For the second time in less than three years, a former NFL starting quarterback has sought protection not from five offensive linemen, but from the eleventh chapter of the U.S. bankruptcy laws.
The last time around, it was Mike Vick. This time, it’s Mark Brunell.
Abel Harding of the Florida Times-Union reports that Brunell plans to make the filing today, despite earning $52 million during his career.
The tipping point seems to be multiple lawsuits resulting from failed business loans for which Brunell and others co-signed. The fact, however, that the total liability under those claims falls in the neighborhood of $3.3 million suggests that Brunell hasn’t squirreled away much, if any, of the money he made while playing. To qualify for bankruptcy protection, assets can’t exceed debts. Thus, Brunell necessarily has less money than he owes.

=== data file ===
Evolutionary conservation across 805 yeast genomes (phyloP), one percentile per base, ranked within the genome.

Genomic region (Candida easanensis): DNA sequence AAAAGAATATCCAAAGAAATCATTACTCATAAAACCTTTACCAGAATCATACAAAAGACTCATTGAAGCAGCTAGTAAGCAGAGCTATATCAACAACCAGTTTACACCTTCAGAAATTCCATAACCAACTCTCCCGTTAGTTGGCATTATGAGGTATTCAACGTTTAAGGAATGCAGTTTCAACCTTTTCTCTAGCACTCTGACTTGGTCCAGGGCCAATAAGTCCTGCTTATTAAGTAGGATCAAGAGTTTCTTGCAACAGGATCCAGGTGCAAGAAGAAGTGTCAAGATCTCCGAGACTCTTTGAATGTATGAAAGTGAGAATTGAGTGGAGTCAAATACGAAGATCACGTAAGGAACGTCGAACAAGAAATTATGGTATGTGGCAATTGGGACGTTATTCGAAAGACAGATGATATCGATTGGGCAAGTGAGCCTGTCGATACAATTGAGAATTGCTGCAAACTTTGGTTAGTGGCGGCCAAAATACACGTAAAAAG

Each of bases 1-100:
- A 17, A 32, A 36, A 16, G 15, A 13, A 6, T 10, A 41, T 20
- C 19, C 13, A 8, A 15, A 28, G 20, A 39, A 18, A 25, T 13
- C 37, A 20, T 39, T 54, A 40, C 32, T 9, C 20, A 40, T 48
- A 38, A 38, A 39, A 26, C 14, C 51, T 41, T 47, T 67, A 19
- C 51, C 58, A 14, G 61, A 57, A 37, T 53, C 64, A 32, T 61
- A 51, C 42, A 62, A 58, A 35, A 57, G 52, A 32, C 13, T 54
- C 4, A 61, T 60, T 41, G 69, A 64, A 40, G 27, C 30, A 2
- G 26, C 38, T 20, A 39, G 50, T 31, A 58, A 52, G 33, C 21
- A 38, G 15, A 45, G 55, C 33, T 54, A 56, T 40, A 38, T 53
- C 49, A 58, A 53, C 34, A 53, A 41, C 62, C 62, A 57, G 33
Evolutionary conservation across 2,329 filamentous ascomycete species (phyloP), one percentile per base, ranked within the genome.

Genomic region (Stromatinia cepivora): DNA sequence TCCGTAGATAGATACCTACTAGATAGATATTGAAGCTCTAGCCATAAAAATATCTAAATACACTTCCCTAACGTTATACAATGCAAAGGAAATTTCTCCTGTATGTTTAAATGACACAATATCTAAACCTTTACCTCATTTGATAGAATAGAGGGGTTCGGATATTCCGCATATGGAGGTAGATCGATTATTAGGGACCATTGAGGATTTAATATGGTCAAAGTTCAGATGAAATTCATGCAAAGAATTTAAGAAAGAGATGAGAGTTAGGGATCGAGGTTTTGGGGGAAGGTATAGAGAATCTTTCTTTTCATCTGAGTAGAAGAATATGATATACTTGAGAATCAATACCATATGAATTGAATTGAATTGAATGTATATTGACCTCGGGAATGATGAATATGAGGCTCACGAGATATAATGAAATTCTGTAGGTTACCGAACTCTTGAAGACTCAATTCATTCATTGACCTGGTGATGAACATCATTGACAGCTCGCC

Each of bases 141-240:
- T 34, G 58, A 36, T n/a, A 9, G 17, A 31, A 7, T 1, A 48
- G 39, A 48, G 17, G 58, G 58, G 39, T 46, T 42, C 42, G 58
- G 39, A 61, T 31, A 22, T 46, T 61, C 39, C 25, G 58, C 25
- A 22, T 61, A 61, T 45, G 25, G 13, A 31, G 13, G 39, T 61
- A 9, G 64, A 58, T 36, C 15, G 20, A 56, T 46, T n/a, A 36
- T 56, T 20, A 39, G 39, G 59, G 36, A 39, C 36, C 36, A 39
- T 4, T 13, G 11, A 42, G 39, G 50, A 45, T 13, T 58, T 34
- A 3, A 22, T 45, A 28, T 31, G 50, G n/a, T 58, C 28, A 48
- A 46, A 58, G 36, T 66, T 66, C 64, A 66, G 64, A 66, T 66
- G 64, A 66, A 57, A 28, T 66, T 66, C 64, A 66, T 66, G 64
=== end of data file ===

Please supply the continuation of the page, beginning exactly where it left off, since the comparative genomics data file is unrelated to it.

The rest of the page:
The filing will trigger an automatic stay of all pending litigation. Then, the process converts into an effort to identify Brunell’s non-exempt assets and to distribute them to creditors based on priority. Eventually, a plan is approved for repaying as much of the debts as possible.
Typically, some creditors end up getting pennies on the dollar, or nothing at all.
There’s also a chance that the filing will be converted into a full-blown liquidation under Chapter 7, where Brunell basically comes out of the process with the shirt on his back and the roof over his head, and everything else goes to creditors.
He reportedly plans to sign with the Jets on or after July 22, when the rules of the “Final Eight Plan” expire. It remains to be seen whether the Jets will choose to follow through on their interest, given that Brunell necessarily brings to Broadway the kind of baggage that some teams would prefer to avoid.